The city of Beaufort is trying to convince Beaufort County and its municipalities to adopt a rule that would give owners of historic properties an incentive to rehabilitate them.
Known as the "Bailey Bill," the rule would freeze a historic property's assessment at its pre-renovation value, so that the owner's tax bill doesn't increase immediately as a result of improvements, according to Beaufort project development planner Lauren Kelly.
For the owner to qualify, the renovations must be equal to or exceed a certain percentage of the home's value. After a certain number of years, the freeze is lifted, and the property is taxed at its new, higher value, according to Kelly.
The details of how the special tax assessment would work in Beaufort County still need to be developed, but the basic structure is already set up as a provision within state law for local governments to adopt, Kelly said.
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"I'm so happy the city is taking the initiative," said Maxine Lutz, executive director of the Historic Beaufort Foundation. "I don't think there are any losses to this."
The foundation and Beaufort City Council already support the bill, and on Monday, Kelly pitched the program to Beaufort County Council's Finance Committee.
"I think it's a great idea, and I'm sure we're going to pursue it," committee Chairman Rick Caporale said.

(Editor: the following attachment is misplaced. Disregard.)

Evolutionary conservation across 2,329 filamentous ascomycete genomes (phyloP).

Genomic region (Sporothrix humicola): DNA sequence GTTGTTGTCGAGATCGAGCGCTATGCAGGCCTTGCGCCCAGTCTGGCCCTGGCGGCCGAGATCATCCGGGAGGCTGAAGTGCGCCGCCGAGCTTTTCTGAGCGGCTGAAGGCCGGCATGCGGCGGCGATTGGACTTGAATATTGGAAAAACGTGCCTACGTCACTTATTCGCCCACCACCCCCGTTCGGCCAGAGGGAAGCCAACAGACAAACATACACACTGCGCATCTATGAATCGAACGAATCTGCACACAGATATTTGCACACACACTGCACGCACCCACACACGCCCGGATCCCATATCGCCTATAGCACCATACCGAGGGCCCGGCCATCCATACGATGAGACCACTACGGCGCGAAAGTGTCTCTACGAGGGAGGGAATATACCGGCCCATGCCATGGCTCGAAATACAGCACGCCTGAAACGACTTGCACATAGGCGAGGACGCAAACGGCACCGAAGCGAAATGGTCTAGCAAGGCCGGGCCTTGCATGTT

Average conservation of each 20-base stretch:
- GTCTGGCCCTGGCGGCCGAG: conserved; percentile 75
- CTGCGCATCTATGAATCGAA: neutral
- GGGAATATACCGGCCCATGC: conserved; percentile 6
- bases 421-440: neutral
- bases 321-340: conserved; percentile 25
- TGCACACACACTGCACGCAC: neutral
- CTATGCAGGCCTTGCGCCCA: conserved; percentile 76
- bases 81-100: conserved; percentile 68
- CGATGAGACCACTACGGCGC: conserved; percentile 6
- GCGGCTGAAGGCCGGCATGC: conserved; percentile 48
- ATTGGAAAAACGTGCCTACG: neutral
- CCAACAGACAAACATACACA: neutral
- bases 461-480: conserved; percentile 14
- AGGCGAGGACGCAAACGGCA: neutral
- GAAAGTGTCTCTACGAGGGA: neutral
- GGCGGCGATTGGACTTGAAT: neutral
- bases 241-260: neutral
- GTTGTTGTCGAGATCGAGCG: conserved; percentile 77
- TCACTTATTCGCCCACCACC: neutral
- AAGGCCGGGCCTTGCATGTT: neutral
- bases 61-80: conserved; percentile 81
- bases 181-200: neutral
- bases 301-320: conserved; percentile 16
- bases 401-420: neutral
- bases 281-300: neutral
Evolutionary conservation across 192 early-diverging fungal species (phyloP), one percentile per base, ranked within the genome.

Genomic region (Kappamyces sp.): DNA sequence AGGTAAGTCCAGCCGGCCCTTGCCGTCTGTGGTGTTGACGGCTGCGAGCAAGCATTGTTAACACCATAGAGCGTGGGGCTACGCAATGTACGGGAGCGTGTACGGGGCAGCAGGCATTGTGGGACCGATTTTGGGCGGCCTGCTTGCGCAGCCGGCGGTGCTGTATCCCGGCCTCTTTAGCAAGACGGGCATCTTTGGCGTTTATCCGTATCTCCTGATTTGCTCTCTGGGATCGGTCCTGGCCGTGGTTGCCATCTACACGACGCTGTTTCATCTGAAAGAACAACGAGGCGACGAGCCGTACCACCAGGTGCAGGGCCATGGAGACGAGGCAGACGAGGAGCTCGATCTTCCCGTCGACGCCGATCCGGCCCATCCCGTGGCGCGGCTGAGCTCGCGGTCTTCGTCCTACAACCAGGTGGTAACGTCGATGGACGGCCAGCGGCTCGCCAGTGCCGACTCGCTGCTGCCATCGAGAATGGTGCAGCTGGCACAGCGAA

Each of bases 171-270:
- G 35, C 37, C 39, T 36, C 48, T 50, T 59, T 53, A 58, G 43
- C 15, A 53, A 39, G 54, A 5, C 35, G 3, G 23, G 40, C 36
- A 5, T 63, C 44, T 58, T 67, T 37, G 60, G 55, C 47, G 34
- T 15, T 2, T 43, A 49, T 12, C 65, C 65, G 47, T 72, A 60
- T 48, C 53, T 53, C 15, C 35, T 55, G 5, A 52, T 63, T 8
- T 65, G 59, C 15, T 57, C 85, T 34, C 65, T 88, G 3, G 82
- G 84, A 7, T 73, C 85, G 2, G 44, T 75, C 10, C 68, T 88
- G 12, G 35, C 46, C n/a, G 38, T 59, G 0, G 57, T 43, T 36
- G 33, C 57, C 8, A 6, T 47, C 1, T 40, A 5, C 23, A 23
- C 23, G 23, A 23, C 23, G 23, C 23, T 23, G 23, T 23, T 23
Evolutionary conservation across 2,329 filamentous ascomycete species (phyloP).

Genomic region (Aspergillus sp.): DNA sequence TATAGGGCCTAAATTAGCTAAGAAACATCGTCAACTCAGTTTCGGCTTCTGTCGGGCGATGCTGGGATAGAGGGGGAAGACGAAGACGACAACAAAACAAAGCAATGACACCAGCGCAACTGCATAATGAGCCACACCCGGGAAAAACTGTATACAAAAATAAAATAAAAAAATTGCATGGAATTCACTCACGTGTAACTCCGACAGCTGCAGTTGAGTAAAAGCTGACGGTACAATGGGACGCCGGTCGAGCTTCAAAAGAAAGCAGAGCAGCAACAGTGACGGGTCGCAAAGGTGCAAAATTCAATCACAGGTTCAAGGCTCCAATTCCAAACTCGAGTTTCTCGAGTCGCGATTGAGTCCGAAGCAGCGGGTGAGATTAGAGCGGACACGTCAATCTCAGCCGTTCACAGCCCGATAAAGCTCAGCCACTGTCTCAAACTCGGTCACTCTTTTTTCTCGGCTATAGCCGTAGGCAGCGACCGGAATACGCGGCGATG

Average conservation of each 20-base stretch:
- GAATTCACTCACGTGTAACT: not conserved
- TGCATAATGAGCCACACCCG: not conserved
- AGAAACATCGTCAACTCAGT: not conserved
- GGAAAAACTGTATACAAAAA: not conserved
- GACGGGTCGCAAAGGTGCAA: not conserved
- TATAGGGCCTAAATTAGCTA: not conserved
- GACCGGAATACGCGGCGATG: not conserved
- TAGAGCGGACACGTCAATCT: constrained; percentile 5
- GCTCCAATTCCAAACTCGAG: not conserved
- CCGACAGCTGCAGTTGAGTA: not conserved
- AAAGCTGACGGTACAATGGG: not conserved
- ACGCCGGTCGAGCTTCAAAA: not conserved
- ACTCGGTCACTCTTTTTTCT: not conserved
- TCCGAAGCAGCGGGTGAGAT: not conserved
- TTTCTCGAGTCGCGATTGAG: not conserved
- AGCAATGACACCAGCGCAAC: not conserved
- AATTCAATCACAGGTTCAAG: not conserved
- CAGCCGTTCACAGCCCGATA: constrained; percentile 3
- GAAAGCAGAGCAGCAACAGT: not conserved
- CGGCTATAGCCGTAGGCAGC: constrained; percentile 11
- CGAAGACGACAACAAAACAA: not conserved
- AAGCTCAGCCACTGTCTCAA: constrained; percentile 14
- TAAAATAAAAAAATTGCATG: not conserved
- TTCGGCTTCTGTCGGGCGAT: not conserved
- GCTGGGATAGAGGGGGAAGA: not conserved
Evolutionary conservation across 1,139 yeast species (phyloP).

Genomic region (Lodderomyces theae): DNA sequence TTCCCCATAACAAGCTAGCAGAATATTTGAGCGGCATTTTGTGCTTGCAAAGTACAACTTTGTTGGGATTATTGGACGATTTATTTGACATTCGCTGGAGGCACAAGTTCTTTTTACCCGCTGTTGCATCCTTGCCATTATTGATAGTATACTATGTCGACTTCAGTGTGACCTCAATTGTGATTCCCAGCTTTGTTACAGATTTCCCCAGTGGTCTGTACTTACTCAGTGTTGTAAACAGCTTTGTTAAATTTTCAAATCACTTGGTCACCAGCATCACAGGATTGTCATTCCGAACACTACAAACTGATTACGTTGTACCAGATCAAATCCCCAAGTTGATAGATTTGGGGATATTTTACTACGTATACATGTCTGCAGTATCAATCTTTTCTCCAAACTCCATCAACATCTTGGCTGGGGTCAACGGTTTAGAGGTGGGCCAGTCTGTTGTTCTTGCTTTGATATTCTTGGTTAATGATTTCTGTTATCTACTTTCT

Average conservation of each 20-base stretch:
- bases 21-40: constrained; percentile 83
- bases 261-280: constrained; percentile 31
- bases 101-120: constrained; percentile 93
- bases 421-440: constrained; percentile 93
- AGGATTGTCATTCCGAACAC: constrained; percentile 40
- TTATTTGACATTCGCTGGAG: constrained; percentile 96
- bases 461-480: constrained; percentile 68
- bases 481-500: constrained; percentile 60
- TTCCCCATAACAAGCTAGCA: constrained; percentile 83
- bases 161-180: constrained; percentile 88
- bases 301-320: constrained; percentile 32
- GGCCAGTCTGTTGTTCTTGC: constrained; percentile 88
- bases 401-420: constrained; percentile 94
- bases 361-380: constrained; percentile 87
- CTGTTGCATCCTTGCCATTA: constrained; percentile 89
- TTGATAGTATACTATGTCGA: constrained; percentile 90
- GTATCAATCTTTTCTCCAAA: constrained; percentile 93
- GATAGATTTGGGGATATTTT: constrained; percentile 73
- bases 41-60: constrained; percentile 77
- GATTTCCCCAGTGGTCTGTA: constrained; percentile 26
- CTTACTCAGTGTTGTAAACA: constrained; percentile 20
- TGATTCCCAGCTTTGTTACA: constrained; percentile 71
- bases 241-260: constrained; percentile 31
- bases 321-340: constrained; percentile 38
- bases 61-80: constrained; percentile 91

Because the city and county each charge taxes, the bill offers greater tax relief if both governments adopt the rule than if the city alone offers it, Kelly said.
Committee members agreed the bill could entice preservation of historic properties all over the county, not just in Beaufort. The towns of Bluffton and Port Royal have historic districts, and Daufuskie Island is a historic district.
It's likely the rule could be written in a way that Hilton Head Island could eventually adopt it as its buildings age, Kelly said.
"It doesn't cost us anything; we're not getting that (tax) money anyway," if the properties go without repairs or improvements, County Councilman Stu Rodman said. "Also, it raises the value of adjacent properties."
With the support of County Council, Kelly said she and city planning colleagues intend to present the idea to the county school board and continue discussions with town planners in Port Royal and Bluffton. They will also begin drafting an ordinance for the local councils to discuss and eventually vote on, she said.
Similar programs have been successful in Richland County and Columbia, and it could be what some owners of historic homes need to reinvest in their properties, Lutz said.
In Beaufort, the city has identified 50 abandoned or vacant properties, 38 of which would qualify for tax incentives under the Bailey Bill. During the past 10 years, the city has averaged just two substantial renovations of vacant historic properties per year, Kelly said.
"Every building is unique and has a story," she said. "Some people aren't sure what they want to do, so we need as many resources as possible to help them figure out what the best option is."
Follow reporter Zach Murdock at twitter.com/IPBG_Zach.